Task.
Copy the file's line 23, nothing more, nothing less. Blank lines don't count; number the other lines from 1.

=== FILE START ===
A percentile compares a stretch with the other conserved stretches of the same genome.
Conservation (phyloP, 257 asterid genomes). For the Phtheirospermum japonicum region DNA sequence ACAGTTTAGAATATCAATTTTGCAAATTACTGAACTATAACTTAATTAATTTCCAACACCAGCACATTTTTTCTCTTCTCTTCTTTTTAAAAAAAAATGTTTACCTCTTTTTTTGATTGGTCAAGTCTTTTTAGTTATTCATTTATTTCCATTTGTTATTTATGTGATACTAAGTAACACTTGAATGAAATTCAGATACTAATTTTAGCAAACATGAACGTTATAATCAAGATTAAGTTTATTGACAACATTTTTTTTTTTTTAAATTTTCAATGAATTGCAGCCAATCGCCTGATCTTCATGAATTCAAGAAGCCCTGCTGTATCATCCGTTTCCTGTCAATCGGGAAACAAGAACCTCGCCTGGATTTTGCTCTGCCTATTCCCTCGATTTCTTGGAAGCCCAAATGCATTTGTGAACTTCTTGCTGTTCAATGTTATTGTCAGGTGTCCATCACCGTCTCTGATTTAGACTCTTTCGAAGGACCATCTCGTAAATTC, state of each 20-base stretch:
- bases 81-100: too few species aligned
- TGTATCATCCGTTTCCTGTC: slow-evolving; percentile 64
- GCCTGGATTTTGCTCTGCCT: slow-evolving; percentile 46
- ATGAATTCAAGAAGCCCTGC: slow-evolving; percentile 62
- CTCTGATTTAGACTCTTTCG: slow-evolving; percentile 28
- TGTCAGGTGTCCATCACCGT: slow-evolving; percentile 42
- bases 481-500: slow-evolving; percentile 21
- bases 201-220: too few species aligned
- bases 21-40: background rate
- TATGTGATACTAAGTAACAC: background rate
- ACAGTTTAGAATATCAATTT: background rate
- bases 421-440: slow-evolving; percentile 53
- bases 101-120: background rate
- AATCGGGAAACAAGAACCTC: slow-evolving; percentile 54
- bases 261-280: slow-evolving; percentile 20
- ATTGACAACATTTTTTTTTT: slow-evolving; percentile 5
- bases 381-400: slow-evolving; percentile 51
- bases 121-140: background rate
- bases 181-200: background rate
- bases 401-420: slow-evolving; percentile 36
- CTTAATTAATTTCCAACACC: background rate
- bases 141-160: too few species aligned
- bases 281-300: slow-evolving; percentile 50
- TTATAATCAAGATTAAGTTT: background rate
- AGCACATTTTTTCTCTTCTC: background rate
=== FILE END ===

- CTTAATTAATTTCCAACACC: background rate